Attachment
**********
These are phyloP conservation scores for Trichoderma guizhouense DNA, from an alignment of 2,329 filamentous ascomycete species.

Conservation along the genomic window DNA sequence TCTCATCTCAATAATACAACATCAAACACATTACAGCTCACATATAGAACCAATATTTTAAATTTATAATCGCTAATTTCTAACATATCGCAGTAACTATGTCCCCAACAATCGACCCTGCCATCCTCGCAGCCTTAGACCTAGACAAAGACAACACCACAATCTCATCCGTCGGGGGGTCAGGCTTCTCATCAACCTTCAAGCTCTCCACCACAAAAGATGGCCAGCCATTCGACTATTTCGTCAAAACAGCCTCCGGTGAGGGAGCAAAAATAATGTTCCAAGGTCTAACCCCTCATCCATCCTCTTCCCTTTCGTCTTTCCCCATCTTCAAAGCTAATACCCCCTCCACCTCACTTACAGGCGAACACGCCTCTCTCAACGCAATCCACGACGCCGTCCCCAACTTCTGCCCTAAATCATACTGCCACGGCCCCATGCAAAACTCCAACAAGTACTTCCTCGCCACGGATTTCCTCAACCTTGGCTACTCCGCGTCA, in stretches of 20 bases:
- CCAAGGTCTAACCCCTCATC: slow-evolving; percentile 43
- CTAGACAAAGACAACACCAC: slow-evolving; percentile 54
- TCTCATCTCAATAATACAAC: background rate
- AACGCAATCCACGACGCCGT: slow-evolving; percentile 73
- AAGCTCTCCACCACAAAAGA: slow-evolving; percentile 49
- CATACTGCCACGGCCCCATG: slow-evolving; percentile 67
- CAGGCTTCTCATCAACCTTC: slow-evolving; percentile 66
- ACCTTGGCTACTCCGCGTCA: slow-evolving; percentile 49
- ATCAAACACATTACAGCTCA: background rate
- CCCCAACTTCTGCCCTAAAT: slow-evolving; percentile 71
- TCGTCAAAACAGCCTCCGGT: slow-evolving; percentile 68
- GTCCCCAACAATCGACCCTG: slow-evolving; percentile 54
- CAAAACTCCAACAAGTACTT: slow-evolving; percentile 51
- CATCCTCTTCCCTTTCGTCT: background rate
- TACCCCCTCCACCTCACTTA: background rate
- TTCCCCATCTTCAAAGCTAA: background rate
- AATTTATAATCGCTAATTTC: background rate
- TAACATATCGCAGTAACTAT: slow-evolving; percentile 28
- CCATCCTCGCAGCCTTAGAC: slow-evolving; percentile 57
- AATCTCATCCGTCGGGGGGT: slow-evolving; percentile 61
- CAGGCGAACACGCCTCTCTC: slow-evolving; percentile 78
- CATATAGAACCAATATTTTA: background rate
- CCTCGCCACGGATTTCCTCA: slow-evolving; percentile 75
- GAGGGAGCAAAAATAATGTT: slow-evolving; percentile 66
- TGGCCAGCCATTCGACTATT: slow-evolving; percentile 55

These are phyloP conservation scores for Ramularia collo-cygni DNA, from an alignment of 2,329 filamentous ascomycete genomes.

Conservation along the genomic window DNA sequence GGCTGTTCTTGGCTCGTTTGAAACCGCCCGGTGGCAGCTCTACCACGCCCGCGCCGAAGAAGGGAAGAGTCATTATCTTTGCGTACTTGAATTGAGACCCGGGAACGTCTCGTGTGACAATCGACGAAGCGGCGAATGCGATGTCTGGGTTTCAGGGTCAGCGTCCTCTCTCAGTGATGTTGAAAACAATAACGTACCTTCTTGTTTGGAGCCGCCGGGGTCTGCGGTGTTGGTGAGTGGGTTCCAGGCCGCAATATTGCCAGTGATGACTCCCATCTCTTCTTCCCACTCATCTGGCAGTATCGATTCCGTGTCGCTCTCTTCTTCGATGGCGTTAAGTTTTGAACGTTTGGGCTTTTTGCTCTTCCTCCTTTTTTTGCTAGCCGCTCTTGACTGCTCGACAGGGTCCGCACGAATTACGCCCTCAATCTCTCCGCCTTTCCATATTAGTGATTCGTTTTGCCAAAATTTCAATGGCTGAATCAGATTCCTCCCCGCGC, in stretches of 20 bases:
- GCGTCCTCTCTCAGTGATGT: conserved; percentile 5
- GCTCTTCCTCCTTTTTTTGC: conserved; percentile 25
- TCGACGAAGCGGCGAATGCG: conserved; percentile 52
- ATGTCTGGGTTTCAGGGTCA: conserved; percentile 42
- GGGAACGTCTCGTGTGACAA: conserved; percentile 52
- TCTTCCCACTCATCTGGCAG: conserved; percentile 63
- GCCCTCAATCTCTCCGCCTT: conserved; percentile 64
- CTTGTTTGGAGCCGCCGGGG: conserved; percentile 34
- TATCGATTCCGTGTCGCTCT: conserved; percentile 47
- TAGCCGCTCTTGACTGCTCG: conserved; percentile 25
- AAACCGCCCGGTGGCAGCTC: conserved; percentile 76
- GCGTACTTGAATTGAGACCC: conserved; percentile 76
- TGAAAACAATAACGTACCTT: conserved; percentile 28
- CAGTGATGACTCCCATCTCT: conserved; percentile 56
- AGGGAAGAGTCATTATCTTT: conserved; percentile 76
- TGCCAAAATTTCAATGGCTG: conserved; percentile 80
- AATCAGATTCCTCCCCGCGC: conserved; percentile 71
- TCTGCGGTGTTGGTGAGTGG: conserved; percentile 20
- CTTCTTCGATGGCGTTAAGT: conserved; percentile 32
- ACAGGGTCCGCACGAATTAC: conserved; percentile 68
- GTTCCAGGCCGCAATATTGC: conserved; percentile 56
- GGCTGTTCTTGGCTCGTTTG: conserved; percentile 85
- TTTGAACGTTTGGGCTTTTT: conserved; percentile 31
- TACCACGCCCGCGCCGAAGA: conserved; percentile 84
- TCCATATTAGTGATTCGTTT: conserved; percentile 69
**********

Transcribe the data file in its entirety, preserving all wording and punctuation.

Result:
These are phyloP conservation scores for Trichoderma guizhouense DNA, from an alignment of 2,329 filamentous ascomycete species.

Conservation along the genomic window DNA sequence TCTCATCTCAATAATACAACATCAAACACATTACAGCTCACATATAGAACCAATATTTTAAATTTATAATCGCTAATTTCTAACATATCGCAGTAACTATGTCCCCAACAATCGACCCTGCCATCCTCGCAGCCTTAGACCTAGACAAAGACAACACCACAATCTCATCCGTCGGGGGGTCAGGCTTCTCATCAACCTTCAAGCTCTCCACCACAAAAGATGGCCAGCCATTCGACTATTTCGTCAAAACAGCCTCCGGTGAGGGAGCAAAAATAATGTTCCAAGGTCTAACCCCTCATCCATCCTCTTCCCTTTCGTCTTTCCCCATCTTCAAAGCTAATACCCCCTCCACCTCACTTACAGGCGAACACGCCTCTCTCAACGCAATCCACGACGCCGTCCCCAACTTCTGCCCTAAATCATACTGCCACGGCCCCATGCAAAACTCCAACAAGTACTTCCTCGCCACGGATTTCCTCAACCTTGGCTACTCCGCGTCA, in stretches of 20 bases:
- CCAAGGTCTAACCCCTCATC: slow-evolving; percentile 43
- CTAGACAAAGACAACACCAC: slow-evolving; percentile 54
- TCTCATCTCAATAATACAAC: background rate
- AACGCAATCCACGACGCCGT: slow-evolving; percentile 73
- AAGCTCTCCACCACAAAAGA: slow-evolving; percentile 49
- CATACTGCCACGGCCCCATG: slow-evolving; percentile 67
- CAGGCTTCTCATCAACCTTC: slow-evolving; percentile 66
- ACCTTGGCTACTCCGCGTCA: slow-evolving; percentile 49
- ATCAAACACATTACAGCTCA: background rate
- CCCCAACTTCTGCCCTAAAT: slow-evolving; percentile 71
- TCGTCAAAACAGCCTCCGGT: slow-evolving; percentile 68
- GTCCCCAACAATCGACCCTG: slow-evolving; percentile 54
- CAAAACTCCAACAAGTACTT: slow-evolving; percentile 51
- CATCCTCTTCCCTTTCGTCT: background rate
- TACCCCCTCCACCTCACTTA: background rate
- TTCCCCATCTTCAAAGCTAA: background rate
- AATTTATAATCGCTAATTTC: background rate
- TAACATATCGCAGTAACTAT: slow-evolving; percentile 28
- CCATCCTCGCAGCCTTAGAC: slow-evolving; percentile 57
- AATCTCATCCGTCGGGGGGT: slow-evolving; percentile 61
- CAGGCGAACACGCCTCTCTC: slow-evolving; percentile 78
- CATATAGAACCAATATTTTA: background rate
- CCTCGCCACGGATTTCCTCA: slow-evolving; percentile 75
- GAGGGAGCAAAAATAATGTT: slow-evolving; percentile 66
- TGGCCAGCCATTCGACTATT: slow-evolving; percentile 55

These are phyloP conservation scores for Ramularia collo-cygni DNA, from an alignment of 2,329 filamentous ascomycete genomes.

Conservation along the genomic window DNA sequence GGCTGTTCTTGGCTCGTTTGAAACCGCCCGGTGGCAGCTCTACCACGCCCGCGCCGAAGAAGGGAAGAGTCATTATCTTTGCGTACTTGAATTGAGACCCGGGAACGTCTCGTGTGACAATCGACGAAGCGGCGAATGCGATGTCTGGGTTTCAGGGTCAGCGTCCTCTCTCAGTGATGTTGAAAACAATAACGTACCTTCTTGTTTGGAGCCGCCGGGGTCTGCGGTGTTGGTGAGTGGGTTCCAGGCCGCAATATTGCCAGTGATGACTCCCATCTCTTCTTCCCACTCATCTGGCAGTATCGATTCCGTGTCGCTCTCTTCTTCGATGGCGTTAAGTTTTGAACGTTTGGGCTTTTTGCTCTTCCTCCTTTTTTTGCTAGCCGCTCTTGACTGCTCGACAGGGTCCGCACGAATTACGCCCTCAATCTCTCCGCCTTTCCATATTAGTGATTCGTTTTGCCAAAATTTCAATGGCTGAATCAGATTCCTCCCCGCGC, in stretches of 20 bases:
- GCGTCCTCTCTCAGTGATGT: conserved; percentile 5
- GCTCTTCCTCCTTTTTTTGC: conserved; percentile 25
- TCGACGAAGCGGCGAATGCG: conserved; percentile 52
- ATGTCTGGGTTTCAGGGTCA: conserved; percentile 42
- GGGAACGTCTCGTGTGACAA: conserved; percentile 52
- TCTTCCCACTCATCTGGCAG: conserved; percentile 63
- GCCCTCAATCTCTCCGCCTT: conserved; percentile 64
- CTTGTTTGGAGCCGCCGGGG: conserved; percentile 34
- TATCGATTCCGTGTCGCTCT: conserved; percentile 47
- TAGCCGCTCTTGACTGCTCG: conserved; percentile 25
- AAACCGCCCGGTGGCAGCTC: conserved; percentile 76
- GCGTACTTGAATTGAGACCC: conserved; percentile 76
- TGAAAACAATAACGTACCTT: conserved; percentile 28
- CAGTGATGACTCCCATCTCT: conserved; percentile 56
- AGGGAAGAGTCATTATCTTT: conserved; percentile 76
- TGCCAAAATTTCAATGGCTG: conserved; percentile 80
- AATCAGATTCCTCCCCGCGC: conserved; percentile 71
- TCTGCGGTGTTGGTGAGTGG: conserved; percentile 20
- CTTCTTCGATGGCGTTAAGT: conserved; percentile 32
- ACAGGGTCCGCACGAATTAC: conserved; percentile 68
- GTTCCAGGCCGCAATATTGC: conserved; percentile 56
- GGCTGTTCTTGGCTCGTTTG: conserved; percentile 85
- TTTGAACGTTTGGGCTTTTT: conserved; percentile 31
- TACCACGCCCGCGCCGAAGA: conserved; percentile 84
- TCCATATTAGTGATTCGTTT: conserved; percentile 69